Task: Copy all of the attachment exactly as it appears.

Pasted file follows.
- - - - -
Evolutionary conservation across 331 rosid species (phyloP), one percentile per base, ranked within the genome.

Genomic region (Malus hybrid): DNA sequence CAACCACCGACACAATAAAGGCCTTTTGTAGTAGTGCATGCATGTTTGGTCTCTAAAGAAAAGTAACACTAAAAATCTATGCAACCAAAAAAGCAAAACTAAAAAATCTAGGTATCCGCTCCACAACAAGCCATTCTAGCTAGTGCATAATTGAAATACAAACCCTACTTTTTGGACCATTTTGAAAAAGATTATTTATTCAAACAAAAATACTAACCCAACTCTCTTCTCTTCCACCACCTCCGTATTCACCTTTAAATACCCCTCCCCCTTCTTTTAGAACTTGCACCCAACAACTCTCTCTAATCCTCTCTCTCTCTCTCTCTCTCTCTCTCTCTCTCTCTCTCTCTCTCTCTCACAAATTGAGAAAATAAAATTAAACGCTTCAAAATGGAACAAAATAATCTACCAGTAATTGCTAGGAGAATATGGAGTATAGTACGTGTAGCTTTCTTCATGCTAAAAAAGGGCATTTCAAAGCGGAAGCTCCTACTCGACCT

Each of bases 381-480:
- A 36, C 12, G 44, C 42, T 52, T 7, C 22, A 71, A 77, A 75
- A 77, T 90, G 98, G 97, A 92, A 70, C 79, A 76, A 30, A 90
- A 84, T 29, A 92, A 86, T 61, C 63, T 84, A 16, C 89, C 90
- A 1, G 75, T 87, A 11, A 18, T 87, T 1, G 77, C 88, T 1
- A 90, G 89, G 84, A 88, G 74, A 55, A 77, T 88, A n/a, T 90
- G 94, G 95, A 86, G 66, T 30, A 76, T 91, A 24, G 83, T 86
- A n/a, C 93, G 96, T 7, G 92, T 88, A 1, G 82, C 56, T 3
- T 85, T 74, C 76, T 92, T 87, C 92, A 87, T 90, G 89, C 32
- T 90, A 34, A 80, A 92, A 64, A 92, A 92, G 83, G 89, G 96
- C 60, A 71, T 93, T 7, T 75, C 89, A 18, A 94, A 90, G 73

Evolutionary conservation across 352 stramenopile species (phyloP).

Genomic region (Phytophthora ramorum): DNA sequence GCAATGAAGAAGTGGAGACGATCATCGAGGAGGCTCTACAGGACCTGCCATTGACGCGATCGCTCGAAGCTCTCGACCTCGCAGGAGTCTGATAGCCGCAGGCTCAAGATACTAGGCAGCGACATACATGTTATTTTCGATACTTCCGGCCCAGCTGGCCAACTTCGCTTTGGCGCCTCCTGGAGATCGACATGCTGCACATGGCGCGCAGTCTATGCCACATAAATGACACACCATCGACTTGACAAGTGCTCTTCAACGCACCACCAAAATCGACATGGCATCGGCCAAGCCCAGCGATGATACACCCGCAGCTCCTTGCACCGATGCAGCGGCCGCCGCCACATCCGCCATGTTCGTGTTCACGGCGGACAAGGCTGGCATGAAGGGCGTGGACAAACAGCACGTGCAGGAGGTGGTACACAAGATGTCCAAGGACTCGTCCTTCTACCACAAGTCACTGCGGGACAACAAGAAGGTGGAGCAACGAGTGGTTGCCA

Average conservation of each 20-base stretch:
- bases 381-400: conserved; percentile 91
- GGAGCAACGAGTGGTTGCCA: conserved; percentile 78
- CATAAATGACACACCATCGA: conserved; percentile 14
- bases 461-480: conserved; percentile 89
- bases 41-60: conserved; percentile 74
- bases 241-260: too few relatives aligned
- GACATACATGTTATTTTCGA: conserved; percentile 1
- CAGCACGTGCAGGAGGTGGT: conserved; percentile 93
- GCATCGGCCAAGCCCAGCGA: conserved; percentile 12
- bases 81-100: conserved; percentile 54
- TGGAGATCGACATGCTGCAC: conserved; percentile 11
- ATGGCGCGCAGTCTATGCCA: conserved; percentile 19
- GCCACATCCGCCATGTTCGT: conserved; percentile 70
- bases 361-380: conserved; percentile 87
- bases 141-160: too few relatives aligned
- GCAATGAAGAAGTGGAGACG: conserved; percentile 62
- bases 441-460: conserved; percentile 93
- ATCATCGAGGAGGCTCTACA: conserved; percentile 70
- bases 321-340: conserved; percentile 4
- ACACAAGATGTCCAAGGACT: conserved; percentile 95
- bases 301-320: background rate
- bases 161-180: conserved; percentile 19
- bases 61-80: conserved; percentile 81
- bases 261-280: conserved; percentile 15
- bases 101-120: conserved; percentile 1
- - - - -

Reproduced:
Evolutionary conservation across 331 rosid species (phyloP), one percentile per base, ranked within the genome.

Genomic region (Malus hybrid): DNA sequence CAACCACCGACACAATAAAGGCCTTTTGTAGTAGTGCATGCATGTTTGGTCTCTAAAGAAAAGTAACACTAAAAATCTATGCAACCAAAAAAGCAAAACTAAAAAATCTAGGTATCCGCTCCACAACAAGCCATTCTAGCTAGTGCATAATTGAAATACAAACCCTACTTTTTGGACCATTTTGAAAAAGATTATTTATTCAAACAAAAATACTAACCCAACTCTCTTCTCTTCCACCACCTCCGTATTCACCTTTAAATACCCCTCCCCCTTCTTTTAGAACTTGCACCCAACAACTCTCTCTAATCCTCTCTCTCTCTCTCTCTCTCTCTCTCTCTCTCTCTCTCTCTCTCTCTCACAAATTGAGAAAATAAAATTAAACGCTTCAAAATGGAACAAAATAATCTACCAGTAATTGCTAGGAGAATATGGAGTATAGTACGTGTAGCTTTCTTCATGCTAAAAAAGGGCATTTCAAAGCGGAAGCTCCTACTCGACCT

Each of bases 381-480:
- A 36, C 12, G 44, C 42, T 52, T 7, C 22, A 71, A 77, A 75
- A 77, T 90, G 98, G 97, A 92, A 70, C 79, A 76, A 30, A 90
- A 84, T 29, A 92, A 86, T 61, C 63, T 84, A 16, C 89, C 90
- A 1, G 75, T 87, A 11, A 18, T 87, T 1, G 77, C 88, T 1
- A 90, G 89, G 84, A 88, G 74, A 55, A 77, T 88, A n/a, T 90
- G 94, G 95, A 86, G 66, T 30, A 76, T 91, A 24, G 83, T 86
- A n/a, C 93, G 96, T 7, G 92, T 88, A 1, G 82, C 56, T 3
- T 85, T 74, C 76, T 92, T 87, C 92, A 87, T 90, G 89, C 32
- T 90, A 34, A 80, A 92, A 64, A 92, A 92, G 83, G 89, G 96
- C 60, A 71, T 93, T 7, T 75, C 89, A 18, A 94, A 90, G 73

Evolutionary conservation across 352 stramenopile species (phyloP).

Genomic region (Phytophthora ramorum): DNA sequence GCAATGAAGAAGTGGAGACGATCATCGAGGAGGCTCTACAGGACCTGCCATTGACGCGATCGCTCGAAGCTCTCGACCTCGCAGGAGTCTGATAGCCGCAGGCTCAAGATACTAGGCAGCGACATACATGTTATTTTCGATACTTCCGGCCCAGCTGGCCAACTTCGCTTTGGCGCCTCCTGGAGATCGACATGCTGCACATGGCGCGCAGTCTATGCCACATAAATGACACACCATCGACTTGACAAGTGCTCTTCAACGCACCACCAAAATCGACATGGCATCGGCCAAGCCCAGCGATGATACACCCGCAGCTCCTTGCACCGATGCAGCGGCCGCCGCCACATCCGCCATGTTCGTGTTCACGGCGGACAAGGCTGGCATGAAGGGCGTGGACAAACAGCACGTGCAGGAGGTGGTACACAAGATGTCCAAGGACTCGTCCTTCTACCACAAGTCACTGCGGGACAACAAGAAGGTGGAGCAACGAGTGGTTGCCA

Average conservation of each 20-base stretch:
- bases 381-400: conserved; percentile 91
- GGAGCAACGAGTGGTTGCCA: conserved; percentile 78
- CATAAATGACACACCATCGA: conserved; percentile 14
- bases 461-480: conserved; percentile 89
- bases 41-60: conserved; percentile 74
- bases 241-260: too few relatives aligned
- GACATACATGTTATTTTCGA: conserved; percentile 1
- CAGCACGTGCAGGAGGTGGT: conserved; percentile 93
- GCATCGGCCAAGCCCAGCGA: conserved; percentile 12
- bases 81-100: conserved; percentile 54
- TGGAGATCGACATGCTGCAC: conserved; percentile 11
- ATGGCGCGCAGTCTATGCCA: conserved; percentile 19
- GCCACATCCGCCATGTTCGT: conserved; percentile 70
- bases 361-380: conserved; percentile 87
- bases 141-160: too few relatives aligned
- GCAATGAAGAAGTGGAGACG: conserved; percentile 62
- bases 441-460: conserved; percentile 93
- ATCATCGAGGAGGCTCTACA: conserved; percentile 70
- bases 321-340: conserved; percentile 4
- ACACAAGATGTCCAAGGACT: conserved; percentile 95
- bases 301-320: background rate
- bases 161-180: conserved; percentile 19
- bases 61-80: conserved; percentile 81
- bases 261-280: conserved; percentile 15
- bases 101-120: conserved; percentile 1